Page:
Since the DC Court of Appeals upheld the district court ruling in Loving v. IRS – which determined that the IRS does not have the authority to require certification exams of tax preparers – the IRS will issue refunds to those who took the Registered Tax Return Preparer (RTRP) test. The IRS will mail a letter on May 28 followed by checks on June 2; they estimate $10,324,000 will be refunded.
According to Revenue Ruling 2015-13, April 18 will be the filing deadline for most of the country in 2016. Since Emancipation Day – a legal holiday in D.C. – falls on a Saturday, it will be observed on the preceding Friday, which just so happens to be April 15. Tax Day is further delayed in Massachusetts and Maine, since they observe Patriot’s Day on April 18: meaning that most residents of those states have until April 19 to file income tax returns next year.
It’s an annual ritual for tax and accounting firms after the end of one tax season and before training begins for the next: replacing obsolete hardware and software, investing in new technologies, and preparing additional workstations if plans call for a staff expansion in the year ahead.
But the process isn’t as easy as it used to be. Legions of local computer shops run by knowledgeable entrepreneurs have largely disappeared from the marketplace, leaving tax professionals with a choice of ordering computers, peripheral devices, and software from online sites or a handful of high-volume retail stores.
For many tax preparers and CPAs, the post-tax season vacation is a family ritual. Plans and reservations are made far in advance, and may involve a return to a familiar destination – from the Hamptons or Florida to San Antonio’s River Walk or Seattle.
But for others, this vacation is a time of exploration to new places to unwind. Tax season is over, the last of the stragglers and state taxes complete, and the corporate and nonprofit clients safely filed away. In years past, modest revenues and future uncertainty have largely limited such travels to local destinations.
The Treasury Inspector General for Tax Administration identified $5.6 billion in credits from 2012 that were wrongly issued to taxpayers who failed to file Form 1098-T, attended schools that weren’t eligible for the credit, and didn’t meet the criteria to be considered “half-time” students.
Yesterday, the IRS issued a reminder to some tax-exempt organizations: May 15 is the deadline to submit Forms 990, 990-EZ, or 990-PF. If those affected miss this deadline, it could result in the loss of tax-exempt status.*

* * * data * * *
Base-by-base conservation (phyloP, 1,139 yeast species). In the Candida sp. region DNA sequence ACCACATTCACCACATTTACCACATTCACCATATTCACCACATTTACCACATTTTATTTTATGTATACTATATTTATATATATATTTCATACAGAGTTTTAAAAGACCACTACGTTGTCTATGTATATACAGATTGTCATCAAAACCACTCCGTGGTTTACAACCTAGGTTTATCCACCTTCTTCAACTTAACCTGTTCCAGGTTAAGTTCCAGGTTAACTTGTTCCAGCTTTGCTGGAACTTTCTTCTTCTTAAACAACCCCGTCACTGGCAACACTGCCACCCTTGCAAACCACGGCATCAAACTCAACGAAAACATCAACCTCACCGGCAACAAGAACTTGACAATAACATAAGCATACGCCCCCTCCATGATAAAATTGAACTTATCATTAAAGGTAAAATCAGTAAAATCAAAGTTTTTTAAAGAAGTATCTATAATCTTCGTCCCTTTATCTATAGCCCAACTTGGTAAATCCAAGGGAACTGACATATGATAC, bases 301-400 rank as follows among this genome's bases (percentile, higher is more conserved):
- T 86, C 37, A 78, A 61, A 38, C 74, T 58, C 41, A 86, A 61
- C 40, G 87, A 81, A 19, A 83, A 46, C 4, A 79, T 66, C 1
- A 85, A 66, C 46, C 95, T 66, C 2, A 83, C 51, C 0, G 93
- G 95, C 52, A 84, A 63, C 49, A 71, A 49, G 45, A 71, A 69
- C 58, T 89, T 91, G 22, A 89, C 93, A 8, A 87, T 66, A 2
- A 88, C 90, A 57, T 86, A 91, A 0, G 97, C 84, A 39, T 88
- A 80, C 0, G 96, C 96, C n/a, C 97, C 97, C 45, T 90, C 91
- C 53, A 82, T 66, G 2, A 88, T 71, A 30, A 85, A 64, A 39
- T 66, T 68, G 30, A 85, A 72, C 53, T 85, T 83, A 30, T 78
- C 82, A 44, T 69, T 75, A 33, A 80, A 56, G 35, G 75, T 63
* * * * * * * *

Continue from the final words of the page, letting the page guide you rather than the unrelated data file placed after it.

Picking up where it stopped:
The Internal Revenue Service has released the 2014 Annual Business Report of its Criminal Investigation Division, which chronicles the priorities, staffing, and organization of the division as well as a review of the criminal investigations that were opened and the prosecutions that resulted.
On Wednesday, April 22, IRS Commissioner John Koskinen submitted written testimony to the House Ways and Means Committee assessing the IRS’s performance during filing season. He opened his report by citing $230 billion in refunds issued from roughly 70% of the – currently – 120 million processed returns. This success, he admits, is marred by customer service troubles.
At any time in the next 10 weeks – probably on a Monday or Thursday – the US Supreme Court will announce its decision in the case of King v. Burwell, the current challenge by opponents to the Patient Protection and Affordable Care Act (ACA). This is not the first court challenge to the ACA, nor is it likely to be the last.
King v. Burwell is the latest in four cases that challenge US Treasury regulation, 26 C.F.R. § 1.36B-2(a (1) as implemented by the Internal Revenue Service. The regulation provides for subsidies on health insurance sold by state-run exchanges, and also on the Healthcare.gov federal exchange. The challengers in all four cases claim that the IRS exceeded the authority Congress gave it by including subsidies for Healthcare.gov, citing the language of the ACA.
Yesterday, the IRS released advice for amending a federal tax return. Among the ten tips, the article highlights the circumstances necessitating an amended return, the number of forms needed, how long to wait before filing, when owed taxes should be paid, and more.